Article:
Multicast",  Work In Progress, November 1996.

   [Full93]  Fuller, V., T. Li, J. Yu, and K. Varadhan, "Classless
             Inter-Domain Routing (CIDR): an Address Assignment and

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             Aggregation Strategy", RFC 1519, September 1993.

   [Mogu90]  Mogul, J., Deering, S., "Path MTU Discovery", RFC 1191,
             November 1990.

   [Perk96]  Perkins, C., IP Encapsulation within IP, RFC 2003, October

   [Perl92]  Perlman, R., Interconnections: Bridges and Routers,
             Addison-Wesley, May 1992, pp. 205-211.

   [Rekh93]  Rekhter, Y., and T. Li, "An Architecture for IP Address
             Allocation with CIDR", RFC 1518, September 1993.

   [Reyn94]  Reynolds, J., Postel, J., "Assigned Numbers", STD 0002,
             October 1994.

   [Thal96]  Thaler, D., "Distance-Vector Multicast Routing Protocol
             MIB",  Work In Progress, June 1996.

   [Wait88]  Waitzman, D., Partridge, C., Deering, S., "Distance Vector
             Multicast Routing Protocol",  RFC 1075, November 1988.

8.  Author's Address

   Thomas Pusateri
   Juniper Networks, Inc.
   3260 Jay St.
   Santa Clara, CA  95051
   Phone:    (919) 558-0700
   EMail:    pusateri@jnx.com

9.  Acknowledgments

   The author would like to acknowledge the original designers of the
   protocol, Steve Deering, Craig Partridge, and David Waitzman.
   Version 3 of the protocol would not have been possible without the
   original work of Ajit Thyagarajan and ongoing work of Bill Fenner.
   Credit also goes to Danny Mitzel for the careful review of this
   document and Dave LeRoy and Shuching Shieh for their helpful

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10.  Appendix A - Constants & Configurable Parameters

   The following table provides a summary of the DVMRP timing

                     Parameter               Value (seconds)
            Probe Interval                 10
            Neighbor Time-out Interval     35
            Minium Flash Update Interval   5
            Route Report Interval          60
            Route Replacement Time         140
            Route Expiration Time          200
            Prune Lifetime                 variable (< 2 hours)
            Prune Retransmission Time      3 with exp. back-off
            Graft Retransmission Time      5 with exp. back-off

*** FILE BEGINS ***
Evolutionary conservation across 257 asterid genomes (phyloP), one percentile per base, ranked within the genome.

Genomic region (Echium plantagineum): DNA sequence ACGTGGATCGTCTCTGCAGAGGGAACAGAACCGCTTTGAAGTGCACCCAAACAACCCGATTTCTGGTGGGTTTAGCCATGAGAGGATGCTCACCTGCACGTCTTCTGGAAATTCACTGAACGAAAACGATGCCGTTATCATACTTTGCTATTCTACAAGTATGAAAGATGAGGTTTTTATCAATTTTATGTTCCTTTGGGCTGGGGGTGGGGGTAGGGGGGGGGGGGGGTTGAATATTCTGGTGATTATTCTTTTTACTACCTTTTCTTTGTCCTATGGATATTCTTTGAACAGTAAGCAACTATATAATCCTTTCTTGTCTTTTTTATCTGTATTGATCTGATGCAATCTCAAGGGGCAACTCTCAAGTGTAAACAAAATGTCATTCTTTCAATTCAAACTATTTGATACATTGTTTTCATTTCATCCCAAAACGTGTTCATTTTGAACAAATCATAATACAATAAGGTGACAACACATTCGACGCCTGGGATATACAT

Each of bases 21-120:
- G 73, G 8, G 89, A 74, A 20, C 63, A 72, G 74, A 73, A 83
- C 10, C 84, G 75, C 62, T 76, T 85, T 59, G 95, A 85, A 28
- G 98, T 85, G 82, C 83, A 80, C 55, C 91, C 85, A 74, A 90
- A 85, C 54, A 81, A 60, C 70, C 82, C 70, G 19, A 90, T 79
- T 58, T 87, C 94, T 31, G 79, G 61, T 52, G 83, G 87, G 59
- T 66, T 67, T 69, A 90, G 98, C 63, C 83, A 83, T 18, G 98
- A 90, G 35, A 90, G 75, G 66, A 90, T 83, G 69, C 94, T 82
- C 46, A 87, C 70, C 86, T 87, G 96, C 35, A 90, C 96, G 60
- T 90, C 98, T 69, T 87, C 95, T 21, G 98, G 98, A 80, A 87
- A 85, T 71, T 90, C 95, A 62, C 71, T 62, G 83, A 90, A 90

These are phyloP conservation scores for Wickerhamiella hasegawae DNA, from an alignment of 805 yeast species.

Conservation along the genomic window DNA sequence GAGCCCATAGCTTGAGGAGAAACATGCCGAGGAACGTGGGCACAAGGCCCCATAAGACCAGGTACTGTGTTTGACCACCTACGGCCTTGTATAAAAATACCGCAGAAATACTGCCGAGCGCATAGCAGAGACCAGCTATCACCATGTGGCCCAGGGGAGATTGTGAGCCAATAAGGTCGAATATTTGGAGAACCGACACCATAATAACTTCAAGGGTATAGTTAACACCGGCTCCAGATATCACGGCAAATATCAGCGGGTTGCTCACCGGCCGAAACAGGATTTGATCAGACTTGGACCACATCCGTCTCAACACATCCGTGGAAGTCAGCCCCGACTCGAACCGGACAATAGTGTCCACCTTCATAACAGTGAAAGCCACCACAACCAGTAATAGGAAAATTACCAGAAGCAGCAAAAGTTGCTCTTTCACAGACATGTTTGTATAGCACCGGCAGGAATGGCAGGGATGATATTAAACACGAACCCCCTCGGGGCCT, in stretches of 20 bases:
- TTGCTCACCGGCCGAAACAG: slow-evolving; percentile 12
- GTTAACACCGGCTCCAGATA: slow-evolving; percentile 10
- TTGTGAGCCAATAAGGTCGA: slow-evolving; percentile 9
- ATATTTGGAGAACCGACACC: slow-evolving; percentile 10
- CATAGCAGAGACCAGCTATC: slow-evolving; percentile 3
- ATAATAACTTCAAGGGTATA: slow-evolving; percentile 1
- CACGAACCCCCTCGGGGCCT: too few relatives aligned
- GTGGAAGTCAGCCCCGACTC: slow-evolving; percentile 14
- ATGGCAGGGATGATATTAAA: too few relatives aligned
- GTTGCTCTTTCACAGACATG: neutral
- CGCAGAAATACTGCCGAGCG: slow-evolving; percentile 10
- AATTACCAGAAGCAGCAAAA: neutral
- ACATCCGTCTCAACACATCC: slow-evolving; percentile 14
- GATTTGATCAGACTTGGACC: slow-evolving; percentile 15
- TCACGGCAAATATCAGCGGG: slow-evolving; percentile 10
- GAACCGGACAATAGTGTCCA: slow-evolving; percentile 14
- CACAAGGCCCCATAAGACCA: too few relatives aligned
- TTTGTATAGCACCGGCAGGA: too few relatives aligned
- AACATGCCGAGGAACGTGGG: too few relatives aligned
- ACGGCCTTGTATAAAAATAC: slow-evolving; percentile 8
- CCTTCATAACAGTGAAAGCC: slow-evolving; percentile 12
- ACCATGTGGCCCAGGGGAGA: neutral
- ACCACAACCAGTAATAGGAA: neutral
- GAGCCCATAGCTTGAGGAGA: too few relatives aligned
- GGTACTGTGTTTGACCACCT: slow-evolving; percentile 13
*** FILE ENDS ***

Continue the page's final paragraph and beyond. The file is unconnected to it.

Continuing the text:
Table 2 - Parameter Summary

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11.  Appendix B - Tracing and Troubleshooting support

   There are several packet types used to gather DVMRP specific
   information.  They are generally used for diagnosing problems or
   gathering topology information. The first two messages are now
   obsoleted and should not be used. The remaining two messages provide
   a request/response mechanism to determine the versions and
   capabilities of a particular DVMRP router.

         Code        Packet Type               Description
          3     DVMRP Ask Neighbors     Obsolete
          4     DVMRP Neighbors         Obsolete
          5     DVMRP Ask Neighbors 2   Request Neighbor List
          6     DVMRP Neighbors 2       Respond with Neighbor List

                     Table 3 - Debugging Packet Types

11.1.  DVMRP Ask Neighbors2

   The Ask Neighbors2 packet is a unicast request packet directed at a
   DVMRP router. The destination should respond with a unicast
   Neighbors2 message back to the sender of the Ask Neighbors2 message.

                  0         8          16              31
                 | Type    |  Code   |      Checksum      |
                 |(0x13)   | (0x5)   |                    |
                 |     Reserved      |  Minor   | Major   |
                 |                   | Version  |Version  |

                 Figure 8 - Ask Neighbors 2 Packet Format

Pusateri                                                       [Page 33]

INTERNET-DRAFT               DVMRP Version 3               February 1997